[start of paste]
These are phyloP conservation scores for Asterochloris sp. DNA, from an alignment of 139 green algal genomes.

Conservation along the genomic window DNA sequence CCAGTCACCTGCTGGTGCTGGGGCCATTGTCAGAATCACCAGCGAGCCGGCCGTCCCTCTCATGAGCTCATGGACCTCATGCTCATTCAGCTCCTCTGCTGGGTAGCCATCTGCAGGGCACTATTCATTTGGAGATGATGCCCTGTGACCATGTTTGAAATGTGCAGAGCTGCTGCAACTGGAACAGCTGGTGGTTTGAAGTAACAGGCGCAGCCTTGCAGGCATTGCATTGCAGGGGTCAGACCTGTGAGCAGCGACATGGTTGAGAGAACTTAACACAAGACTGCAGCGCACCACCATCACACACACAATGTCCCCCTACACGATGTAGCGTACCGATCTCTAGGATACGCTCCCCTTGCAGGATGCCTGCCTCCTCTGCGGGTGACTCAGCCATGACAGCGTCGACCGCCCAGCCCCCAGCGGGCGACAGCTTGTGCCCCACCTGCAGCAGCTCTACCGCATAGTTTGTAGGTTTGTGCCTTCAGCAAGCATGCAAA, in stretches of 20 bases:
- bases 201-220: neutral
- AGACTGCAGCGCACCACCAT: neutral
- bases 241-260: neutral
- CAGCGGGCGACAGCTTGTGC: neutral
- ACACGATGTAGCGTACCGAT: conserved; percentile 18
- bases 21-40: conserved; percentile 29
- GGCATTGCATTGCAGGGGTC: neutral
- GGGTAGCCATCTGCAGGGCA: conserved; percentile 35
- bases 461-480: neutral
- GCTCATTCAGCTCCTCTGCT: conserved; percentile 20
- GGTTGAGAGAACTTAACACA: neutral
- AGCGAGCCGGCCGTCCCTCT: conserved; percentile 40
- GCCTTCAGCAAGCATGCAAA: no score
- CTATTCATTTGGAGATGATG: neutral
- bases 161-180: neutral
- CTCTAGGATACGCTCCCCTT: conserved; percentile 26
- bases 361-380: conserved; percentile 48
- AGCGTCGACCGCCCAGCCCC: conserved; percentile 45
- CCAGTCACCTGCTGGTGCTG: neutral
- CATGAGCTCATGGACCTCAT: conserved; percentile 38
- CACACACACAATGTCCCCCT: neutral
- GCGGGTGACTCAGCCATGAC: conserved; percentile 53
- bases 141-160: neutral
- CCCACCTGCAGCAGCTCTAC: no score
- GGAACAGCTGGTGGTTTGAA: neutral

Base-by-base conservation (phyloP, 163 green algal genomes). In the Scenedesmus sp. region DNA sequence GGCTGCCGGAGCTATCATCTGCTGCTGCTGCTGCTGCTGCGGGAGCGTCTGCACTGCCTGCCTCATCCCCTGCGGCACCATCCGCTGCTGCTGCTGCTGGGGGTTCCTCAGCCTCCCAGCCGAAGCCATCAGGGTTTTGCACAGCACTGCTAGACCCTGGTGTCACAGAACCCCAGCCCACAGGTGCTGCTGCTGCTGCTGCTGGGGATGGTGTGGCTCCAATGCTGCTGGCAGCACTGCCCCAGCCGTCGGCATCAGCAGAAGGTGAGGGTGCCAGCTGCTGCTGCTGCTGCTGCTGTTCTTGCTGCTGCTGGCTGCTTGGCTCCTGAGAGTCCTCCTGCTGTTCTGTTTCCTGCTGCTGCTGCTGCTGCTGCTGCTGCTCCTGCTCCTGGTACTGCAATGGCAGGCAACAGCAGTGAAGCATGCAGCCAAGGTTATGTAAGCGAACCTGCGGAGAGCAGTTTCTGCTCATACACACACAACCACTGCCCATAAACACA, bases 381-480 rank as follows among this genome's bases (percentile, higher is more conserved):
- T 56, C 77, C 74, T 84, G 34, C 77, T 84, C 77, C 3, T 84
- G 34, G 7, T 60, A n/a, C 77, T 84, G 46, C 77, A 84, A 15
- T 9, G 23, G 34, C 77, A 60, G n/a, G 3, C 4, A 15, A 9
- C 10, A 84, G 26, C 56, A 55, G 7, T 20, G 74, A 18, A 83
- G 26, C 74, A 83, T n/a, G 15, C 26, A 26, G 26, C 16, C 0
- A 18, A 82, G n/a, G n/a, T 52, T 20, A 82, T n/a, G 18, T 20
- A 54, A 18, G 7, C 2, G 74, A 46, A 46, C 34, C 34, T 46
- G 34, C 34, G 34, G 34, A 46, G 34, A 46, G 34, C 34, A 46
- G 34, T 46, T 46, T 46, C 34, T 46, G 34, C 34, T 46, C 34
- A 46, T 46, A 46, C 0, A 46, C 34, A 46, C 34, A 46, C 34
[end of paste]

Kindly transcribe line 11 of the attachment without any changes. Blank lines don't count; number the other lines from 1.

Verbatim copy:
- bases 461-480: neutral